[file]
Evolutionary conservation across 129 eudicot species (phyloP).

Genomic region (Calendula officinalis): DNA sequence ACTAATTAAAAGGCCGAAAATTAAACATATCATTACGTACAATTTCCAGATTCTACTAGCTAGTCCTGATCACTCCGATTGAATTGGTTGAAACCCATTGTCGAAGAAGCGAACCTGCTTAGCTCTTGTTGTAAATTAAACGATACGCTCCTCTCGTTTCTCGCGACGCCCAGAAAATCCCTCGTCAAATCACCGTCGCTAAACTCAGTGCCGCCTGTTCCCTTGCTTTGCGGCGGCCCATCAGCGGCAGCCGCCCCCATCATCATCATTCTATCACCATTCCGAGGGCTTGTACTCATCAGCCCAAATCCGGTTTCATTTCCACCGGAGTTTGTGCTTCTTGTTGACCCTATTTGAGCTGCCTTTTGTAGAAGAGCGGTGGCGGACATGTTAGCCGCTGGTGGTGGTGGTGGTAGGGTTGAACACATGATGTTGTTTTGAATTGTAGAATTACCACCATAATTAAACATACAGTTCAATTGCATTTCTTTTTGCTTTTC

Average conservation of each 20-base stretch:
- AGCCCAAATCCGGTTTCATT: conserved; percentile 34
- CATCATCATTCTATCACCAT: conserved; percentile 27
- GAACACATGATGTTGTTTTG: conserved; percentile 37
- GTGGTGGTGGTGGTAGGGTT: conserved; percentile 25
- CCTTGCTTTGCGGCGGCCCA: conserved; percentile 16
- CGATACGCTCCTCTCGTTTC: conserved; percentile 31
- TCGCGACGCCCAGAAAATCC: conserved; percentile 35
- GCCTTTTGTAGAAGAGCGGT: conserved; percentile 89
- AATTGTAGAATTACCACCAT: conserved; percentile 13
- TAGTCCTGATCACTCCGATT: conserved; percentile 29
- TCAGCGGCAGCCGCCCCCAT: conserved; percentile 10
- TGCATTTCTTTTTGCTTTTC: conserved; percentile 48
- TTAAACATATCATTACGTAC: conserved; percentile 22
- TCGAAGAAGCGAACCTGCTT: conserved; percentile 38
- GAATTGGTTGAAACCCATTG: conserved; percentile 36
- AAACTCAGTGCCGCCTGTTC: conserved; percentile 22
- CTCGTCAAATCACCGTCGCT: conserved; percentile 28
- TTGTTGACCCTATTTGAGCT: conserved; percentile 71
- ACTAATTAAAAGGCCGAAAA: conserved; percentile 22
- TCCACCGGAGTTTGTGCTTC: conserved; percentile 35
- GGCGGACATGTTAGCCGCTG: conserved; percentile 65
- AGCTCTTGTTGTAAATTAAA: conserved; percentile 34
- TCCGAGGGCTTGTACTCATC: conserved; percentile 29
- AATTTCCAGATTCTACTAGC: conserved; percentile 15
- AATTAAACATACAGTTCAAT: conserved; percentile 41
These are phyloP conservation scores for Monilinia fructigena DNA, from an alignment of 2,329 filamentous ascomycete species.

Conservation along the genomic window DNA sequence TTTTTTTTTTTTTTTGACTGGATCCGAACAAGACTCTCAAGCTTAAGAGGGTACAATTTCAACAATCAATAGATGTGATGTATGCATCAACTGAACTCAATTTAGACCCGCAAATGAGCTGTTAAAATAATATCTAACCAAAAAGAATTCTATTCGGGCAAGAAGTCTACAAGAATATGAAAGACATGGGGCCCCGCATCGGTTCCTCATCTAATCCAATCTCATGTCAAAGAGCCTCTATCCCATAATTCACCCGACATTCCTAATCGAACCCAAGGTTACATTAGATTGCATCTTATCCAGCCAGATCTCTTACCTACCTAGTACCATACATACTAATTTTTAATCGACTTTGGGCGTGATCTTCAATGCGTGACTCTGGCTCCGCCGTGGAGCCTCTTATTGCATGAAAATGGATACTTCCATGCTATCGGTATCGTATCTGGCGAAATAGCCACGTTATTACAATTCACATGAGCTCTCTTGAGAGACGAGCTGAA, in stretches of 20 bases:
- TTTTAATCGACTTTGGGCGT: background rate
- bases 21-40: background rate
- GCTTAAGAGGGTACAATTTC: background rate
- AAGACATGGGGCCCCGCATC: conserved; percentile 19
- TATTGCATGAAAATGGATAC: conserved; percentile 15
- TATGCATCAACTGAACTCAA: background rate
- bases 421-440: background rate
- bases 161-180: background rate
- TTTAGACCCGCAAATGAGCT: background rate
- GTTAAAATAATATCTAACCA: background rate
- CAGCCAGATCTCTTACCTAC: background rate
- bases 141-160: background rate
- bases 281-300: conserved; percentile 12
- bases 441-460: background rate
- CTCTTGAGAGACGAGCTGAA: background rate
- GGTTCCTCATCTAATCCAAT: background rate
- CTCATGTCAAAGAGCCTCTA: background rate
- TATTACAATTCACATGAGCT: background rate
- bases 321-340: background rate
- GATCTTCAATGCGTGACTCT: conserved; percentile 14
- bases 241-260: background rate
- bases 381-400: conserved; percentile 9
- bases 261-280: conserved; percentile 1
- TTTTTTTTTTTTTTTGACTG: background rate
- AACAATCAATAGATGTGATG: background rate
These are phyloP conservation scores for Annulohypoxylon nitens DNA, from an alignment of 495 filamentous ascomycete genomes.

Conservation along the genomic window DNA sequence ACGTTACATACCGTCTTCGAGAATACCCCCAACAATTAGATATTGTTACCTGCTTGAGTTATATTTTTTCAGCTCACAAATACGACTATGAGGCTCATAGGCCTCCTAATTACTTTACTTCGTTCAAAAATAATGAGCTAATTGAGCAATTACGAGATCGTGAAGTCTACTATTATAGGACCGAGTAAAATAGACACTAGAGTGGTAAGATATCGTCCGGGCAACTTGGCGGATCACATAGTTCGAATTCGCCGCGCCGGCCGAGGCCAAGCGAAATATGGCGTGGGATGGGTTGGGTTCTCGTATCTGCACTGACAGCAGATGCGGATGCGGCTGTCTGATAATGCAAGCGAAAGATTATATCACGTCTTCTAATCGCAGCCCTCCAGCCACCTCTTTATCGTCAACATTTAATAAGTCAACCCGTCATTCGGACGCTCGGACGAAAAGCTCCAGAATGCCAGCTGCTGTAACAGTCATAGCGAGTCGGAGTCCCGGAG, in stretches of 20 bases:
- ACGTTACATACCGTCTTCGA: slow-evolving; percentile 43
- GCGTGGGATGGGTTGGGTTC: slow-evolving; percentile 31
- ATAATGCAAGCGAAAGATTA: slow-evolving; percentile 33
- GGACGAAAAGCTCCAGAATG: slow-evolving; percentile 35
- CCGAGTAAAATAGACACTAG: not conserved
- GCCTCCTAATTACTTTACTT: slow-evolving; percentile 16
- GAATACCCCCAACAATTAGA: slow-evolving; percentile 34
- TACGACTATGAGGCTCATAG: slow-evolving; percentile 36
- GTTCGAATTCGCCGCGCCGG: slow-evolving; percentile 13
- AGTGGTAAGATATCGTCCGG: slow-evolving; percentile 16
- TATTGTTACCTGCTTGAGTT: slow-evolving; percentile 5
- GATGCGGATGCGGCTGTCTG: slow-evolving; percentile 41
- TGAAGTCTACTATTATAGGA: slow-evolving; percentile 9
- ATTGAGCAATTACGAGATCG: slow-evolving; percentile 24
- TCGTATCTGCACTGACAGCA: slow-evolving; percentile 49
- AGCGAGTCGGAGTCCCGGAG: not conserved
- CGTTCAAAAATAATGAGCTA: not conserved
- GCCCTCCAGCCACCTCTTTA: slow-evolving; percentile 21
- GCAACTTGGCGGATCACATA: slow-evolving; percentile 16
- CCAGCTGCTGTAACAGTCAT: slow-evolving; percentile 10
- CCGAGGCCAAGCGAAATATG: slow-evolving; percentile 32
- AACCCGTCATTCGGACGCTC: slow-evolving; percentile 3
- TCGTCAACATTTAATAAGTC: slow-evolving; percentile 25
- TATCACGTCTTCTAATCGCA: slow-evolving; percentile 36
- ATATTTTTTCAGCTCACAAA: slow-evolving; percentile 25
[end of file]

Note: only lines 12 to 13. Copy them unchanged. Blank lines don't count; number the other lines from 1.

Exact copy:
- AATTGTAGAATTACCACCAT: conserved; percentile 13
- TAGTCCTGATCACTCCGATT: conserved; percentile 29